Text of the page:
AIM To evaluate the pituitary–adrenal function of preterm infants whose mothers received multiple courses (8 or more doses) of antenatal dexamethasone.
METHODS The pituitary–adrenal function of 14 preterm infants whose mothers received eight or more doses of antenatal dexamethasone were assessed using the human corticotrophin releasing hormone (hCRH) stimulation test when 7 days (n = 14) and 14 days old (n = 12). During each test, blood samples were taken at 0 (baseline), 15, 30 and 60 minutes after an intravenous bolus dose of hCRH (1 μg/kg). The corresponding hormone concentrations were compared between days 7 and 14, and with various associated factors.
RESULTS The baseline (0 min) plasma adrenocorticotrophic hormone concentration was significantly higher at day 14 than at day 7 (p = 0.036). None of the corresponding poststimulation (15, 30, and 60 min) hormone concentrations was significantly different between the two time epochs. When the association between the hormone concentrations and the number of antenatal dexamethasone doses received by the mothers was assessed, a significant negative correlation was observed in serum cortisol concentrations at 15 and 30 min on day 14 (r = −0.59, p = 0.04 and r = −0.60, p = 0.039, respectively).
CONCLUSIONS The absence of a significant difference in poststimulation hormone concentrations between days 7 and 14 in this cohort of infants, and the similarity of their hormone responses with those of older children and adults, suggests that no severe pituitary–adrenal suppression had occurred. None the less there was evidence of mild adrenal suppression in some of the treated infants. Vigilance in monitoring blood pressure, electrolytes and signs of adrenal suppression in infants whose mothers receive multiple courses (8 or more doses) of antenatal dexamethasone is required, as some of them might have diminished adrenal reserve.
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Antenatal corticosteroids have been widely used for the prevention of respiratory distress syndrome (RDS)1 2 and its associated complications3-5 in preterm infants. This modality of treatment has become an established part of routine obstetric management in many institutions, but as the effectiveness of the treatment wanes after 7 days,6 repeated courses of corticosteroids are required to sustain the beneficial effect if the risk of imminent preterm delivery persists or recurs. We have recently studied the influence of antenatal and postnatal dexamethasone on the hypothalamic–pituitary-adrenal (HPA) axis in preterm, very low birthweight (VLBW) infants7 8 and our results suggest that infants whose mothers received less than eight doses (4 courses) of antenatal dexamethasone, have no long lasting suppressive effects on the pituitary–adrenal function at day 7 or later.8 We have also shown that both the pituitary and adrenal glands had substantially recovered 28 days after discontinuation of a three week course of postnatal dexamethasone during which the dose was gradually reduced.7 As we were unsure whether eight or more doses of antenatal dexamethasone would suppress the HPA axis, a prospective study was performed to investigate the effect of multiple courses (8 or more doses) of antenatal dexamethasone on the pituitary–adrenal function using the human corticotrophin releasing hormone (hCRH) stimulation test.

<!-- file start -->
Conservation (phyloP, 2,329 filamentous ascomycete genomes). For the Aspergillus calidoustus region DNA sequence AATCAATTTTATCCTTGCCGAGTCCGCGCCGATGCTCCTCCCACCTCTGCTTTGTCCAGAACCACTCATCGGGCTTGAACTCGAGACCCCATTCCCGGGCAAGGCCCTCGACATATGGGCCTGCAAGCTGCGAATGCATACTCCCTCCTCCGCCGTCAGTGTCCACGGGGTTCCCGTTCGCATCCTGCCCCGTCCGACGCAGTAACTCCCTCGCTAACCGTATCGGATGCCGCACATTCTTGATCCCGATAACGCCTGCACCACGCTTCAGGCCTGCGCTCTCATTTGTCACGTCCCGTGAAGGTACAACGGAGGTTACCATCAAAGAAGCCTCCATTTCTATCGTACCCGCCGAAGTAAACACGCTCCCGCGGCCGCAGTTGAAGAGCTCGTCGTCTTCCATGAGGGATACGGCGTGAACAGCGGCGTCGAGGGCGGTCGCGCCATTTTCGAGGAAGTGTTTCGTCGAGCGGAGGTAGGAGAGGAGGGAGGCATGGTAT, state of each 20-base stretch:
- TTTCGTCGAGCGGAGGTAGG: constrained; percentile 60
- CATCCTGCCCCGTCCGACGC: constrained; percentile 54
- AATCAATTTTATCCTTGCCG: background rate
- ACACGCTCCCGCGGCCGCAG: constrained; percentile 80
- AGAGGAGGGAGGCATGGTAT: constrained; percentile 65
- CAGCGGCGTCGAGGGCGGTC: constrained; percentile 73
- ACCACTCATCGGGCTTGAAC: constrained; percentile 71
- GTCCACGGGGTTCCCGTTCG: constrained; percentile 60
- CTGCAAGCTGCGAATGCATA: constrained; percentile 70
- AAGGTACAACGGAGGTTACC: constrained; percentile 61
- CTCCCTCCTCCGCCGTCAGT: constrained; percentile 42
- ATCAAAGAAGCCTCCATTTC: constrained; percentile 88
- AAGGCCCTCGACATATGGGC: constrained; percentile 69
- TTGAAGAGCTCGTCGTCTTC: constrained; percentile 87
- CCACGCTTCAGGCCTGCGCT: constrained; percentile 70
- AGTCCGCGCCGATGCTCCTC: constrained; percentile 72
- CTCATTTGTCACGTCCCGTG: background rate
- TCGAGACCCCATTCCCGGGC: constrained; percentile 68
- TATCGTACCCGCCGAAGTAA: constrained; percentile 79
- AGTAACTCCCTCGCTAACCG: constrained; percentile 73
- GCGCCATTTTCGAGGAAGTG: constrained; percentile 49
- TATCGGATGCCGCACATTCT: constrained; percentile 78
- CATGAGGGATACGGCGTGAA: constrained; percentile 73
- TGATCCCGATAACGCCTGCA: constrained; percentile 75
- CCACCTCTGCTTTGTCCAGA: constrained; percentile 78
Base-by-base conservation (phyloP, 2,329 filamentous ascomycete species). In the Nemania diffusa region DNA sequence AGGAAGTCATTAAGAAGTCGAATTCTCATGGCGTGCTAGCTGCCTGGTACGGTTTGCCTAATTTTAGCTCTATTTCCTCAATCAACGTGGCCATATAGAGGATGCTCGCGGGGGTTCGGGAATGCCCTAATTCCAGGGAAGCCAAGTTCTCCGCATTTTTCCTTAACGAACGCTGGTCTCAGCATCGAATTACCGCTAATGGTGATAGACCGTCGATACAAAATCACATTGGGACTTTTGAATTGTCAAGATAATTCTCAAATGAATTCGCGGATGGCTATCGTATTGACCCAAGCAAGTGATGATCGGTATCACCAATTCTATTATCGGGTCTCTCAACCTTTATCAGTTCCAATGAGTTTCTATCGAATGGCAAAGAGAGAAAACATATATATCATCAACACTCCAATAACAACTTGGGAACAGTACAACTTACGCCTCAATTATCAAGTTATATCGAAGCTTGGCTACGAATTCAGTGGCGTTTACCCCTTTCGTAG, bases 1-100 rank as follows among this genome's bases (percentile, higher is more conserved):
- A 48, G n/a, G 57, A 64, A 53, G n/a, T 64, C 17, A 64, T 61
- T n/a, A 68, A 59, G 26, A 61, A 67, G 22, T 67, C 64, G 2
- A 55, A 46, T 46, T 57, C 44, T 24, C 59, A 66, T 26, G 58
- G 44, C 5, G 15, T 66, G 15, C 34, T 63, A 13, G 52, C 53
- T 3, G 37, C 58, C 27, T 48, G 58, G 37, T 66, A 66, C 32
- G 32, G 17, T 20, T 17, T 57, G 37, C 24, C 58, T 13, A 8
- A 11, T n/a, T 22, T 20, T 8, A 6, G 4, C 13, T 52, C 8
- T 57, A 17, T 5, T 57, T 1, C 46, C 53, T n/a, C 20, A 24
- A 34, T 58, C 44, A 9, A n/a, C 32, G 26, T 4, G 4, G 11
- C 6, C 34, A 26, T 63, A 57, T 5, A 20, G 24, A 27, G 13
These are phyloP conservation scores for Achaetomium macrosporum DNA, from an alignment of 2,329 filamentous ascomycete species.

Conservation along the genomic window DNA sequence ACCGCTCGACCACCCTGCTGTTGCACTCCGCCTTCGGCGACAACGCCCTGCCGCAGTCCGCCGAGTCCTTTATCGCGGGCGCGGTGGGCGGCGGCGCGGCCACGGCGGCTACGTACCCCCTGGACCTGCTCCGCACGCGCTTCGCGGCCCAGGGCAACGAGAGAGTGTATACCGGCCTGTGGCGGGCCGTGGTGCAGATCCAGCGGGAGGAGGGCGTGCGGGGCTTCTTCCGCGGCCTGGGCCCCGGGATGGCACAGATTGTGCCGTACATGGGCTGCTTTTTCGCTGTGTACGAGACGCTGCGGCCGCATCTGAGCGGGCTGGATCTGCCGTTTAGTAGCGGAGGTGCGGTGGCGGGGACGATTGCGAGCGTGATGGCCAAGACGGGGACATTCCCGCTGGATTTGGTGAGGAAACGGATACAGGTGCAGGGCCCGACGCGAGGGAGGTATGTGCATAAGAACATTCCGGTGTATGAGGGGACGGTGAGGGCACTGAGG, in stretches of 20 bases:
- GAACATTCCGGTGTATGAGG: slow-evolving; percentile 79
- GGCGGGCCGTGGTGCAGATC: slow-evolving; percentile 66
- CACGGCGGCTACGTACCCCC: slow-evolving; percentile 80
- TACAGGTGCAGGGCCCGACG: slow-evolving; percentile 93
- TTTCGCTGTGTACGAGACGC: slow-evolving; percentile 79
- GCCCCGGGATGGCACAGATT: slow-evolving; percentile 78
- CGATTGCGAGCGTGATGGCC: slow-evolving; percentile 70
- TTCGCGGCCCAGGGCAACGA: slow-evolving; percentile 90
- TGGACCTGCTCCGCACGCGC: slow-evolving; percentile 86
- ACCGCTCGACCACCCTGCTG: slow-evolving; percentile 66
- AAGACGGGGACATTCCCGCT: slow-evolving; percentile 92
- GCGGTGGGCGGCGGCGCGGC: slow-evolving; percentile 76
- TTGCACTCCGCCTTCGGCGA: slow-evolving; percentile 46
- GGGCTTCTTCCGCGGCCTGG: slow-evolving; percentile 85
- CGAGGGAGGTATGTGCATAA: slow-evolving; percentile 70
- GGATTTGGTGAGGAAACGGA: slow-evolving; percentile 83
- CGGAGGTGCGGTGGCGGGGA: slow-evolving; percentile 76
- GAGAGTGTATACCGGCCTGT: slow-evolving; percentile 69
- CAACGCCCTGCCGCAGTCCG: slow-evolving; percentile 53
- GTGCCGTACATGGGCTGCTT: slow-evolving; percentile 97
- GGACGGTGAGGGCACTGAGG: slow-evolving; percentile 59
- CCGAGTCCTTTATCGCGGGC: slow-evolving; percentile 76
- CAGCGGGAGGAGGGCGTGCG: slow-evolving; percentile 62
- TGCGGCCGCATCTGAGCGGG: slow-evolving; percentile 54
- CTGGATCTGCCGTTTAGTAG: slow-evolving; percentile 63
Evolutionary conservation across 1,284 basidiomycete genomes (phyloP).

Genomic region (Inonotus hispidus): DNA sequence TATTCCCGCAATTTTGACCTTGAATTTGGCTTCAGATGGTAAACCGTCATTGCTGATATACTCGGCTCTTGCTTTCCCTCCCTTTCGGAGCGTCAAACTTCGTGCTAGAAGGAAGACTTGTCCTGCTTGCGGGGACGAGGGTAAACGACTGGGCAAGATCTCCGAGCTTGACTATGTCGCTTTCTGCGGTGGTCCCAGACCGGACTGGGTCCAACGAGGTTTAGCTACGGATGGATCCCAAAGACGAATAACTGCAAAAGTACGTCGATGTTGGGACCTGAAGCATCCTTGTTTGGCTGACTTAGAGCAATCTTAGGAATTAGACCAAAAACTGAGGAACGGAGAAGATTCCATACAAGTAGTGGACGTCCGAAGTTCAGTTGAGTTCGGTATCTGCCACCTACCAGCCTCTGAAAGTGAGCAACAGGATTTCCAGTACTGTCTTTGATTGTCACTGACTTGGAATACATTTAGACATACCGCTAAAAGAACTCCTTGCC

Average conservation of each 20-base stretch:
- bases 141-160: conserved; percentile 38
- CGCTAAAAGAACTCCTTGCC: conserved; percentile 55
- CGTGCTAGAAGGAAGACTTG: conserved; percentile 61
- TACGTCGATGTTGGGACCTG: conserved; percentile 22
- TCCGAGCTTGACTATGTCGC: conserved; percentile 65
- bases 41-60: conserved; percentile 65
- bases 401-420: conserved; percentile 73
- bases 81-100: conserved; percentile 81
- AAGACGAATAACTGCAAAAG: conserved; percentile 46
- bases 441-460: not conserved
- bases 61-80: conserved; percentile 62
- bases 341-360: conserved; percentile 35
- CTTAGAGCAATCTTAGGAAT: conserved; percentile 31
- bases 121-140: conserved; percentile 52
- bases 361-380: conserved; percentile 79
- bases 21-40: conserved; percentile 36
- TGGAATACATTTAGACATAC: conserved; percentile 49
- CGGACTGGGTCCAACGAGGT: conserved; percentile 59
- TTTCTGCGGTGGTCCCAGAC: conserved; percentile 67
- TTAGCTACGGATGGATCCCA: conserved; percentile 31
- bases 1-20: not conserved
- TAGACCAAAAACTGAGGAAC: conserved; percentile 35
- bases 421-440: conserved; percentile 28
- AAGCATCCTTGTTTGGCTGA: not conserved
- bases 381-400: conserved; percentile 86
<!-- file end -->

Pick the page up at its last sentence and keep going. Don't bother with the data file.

Fourteen preterm infants were prospectively recruited between August 1994 and December 1997. Inclusion criteria were: (i) infants whose mother received eight or more doses of antenatal dexamethasone during pregnancy; (ii) time interval between the last dose of antenatal steroid and delivery less than 28 days; (iii) presence of an intravascular line at day 7 (a second hCRH test would also be performed if the intravascular line was still in situ on day 14); and (iv) no postnatal inhaled or systemic corticosteroids treatment before the hCRH tests. Infants were excluded if they had concurrent hypoglycaemia, systemic infection, necrotising enterocolitis, or major surgery in the preceding week.
The decision to administer antenatal dexamethasone rested entirely with the attending obstetrician. Management guidelines for starting antenatal dexamethasone treatment in women between 24–34 weeks of gestation were: (i) threatened preterm labour; (ii) antepartum haemorrhage; (iii) preterm rupture of membranes; and (iv) any condition requiring elective premature delivery. Repeated courses were administered weekly if the risk of imminent preterm delivery persisted or recurred after initial treatment. Treatment was to be stopped when the fetus reached 34 weeks of gestation as the risk of developing severe RDS was minimal after this critical period. Each course consisted of two doses of dexamethasone (dexamethasone sodium phosphate; Weimer Pharma, Gmbh, Rastatt, Germany) 10 mg given intramuscularly 12 hours apart.
We performed the hCRH stimulation test following a standard schedule on days 7 and 14.8 9 The hCRH test was performed between 0800–1000 hours, as described before.9 The plasma corticotrophin (ACTH) and serum cortisol concentration were measured by double antibody radioimmunoassay and solid phase radioimmunoassay, respectively.9
Ethical approval for the study was obtained from the Research Ethics Committee of the Chinese University of Hong Kong. Informed parental consent was obtained for each case before the start of any test.
Student’s t test was used to compare the corresponding hormone concentrations between days 7 and 14 of postnatal age. Linear regression analysis was used to assess the correlation between the hormone concentrations and various associated factors.